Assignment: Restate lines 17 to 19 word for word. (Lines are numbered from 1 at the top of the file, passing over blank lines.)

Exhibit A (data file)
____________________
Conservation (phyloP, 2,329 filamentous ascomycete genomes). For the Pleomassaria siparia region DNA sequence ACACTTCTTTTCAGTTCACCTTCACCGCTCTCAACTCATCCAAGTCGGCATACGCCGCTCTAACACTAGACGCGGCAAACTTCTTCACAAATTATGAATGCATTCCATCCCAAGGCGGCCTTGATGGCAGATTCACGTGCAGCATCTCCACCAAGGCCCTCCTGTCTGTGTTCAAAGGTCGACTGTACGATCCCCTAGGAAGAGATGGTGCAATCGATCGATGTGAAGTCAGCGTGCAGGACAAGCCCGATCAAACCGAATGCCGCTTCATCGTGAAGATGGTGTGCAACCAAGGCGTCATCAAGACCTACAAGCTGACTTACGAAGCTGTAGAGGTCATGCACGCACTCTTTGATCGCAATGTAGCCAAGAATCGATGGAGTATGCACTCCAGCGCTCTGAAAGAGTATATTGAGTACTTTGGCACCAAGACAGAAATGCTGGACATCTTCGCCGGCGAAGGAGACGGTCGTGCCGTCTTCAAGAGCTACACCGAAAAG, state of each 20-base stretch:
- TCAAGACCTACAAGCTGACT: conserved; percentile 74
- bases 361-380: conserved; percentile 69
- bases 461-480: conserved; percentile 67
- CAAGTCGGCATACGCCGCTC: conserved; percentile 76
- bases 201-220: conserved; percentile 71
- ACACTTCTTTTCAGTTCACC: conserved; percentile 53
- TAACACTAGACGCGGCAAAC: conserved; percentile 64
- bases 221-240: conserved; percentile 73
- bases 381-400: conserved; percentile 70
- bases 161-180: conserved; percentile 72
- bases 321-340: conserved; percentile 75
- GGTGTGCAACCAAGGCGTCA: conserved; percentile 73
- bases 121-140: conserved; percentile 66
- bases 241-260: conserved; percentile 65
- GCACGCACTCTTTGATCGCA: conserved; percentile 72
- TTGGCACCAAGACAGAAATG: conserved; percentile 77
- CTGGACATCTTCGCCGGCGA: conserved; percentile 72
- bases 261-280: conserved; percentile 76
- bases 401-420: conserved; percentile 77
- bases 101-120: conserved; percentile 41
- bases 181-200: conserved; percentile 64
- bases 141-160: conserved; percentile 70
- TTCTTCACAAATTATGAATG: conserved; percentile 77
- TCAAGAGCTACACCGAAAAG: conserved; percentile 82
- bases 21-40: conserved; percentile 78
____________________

- TTGGCACCAAGACAGAAATG: conserved; percentile 77
- CTGGACATCTTCGCCGGCGA: conserved; percentile 72
- bases 261-280: conserved; percentile 76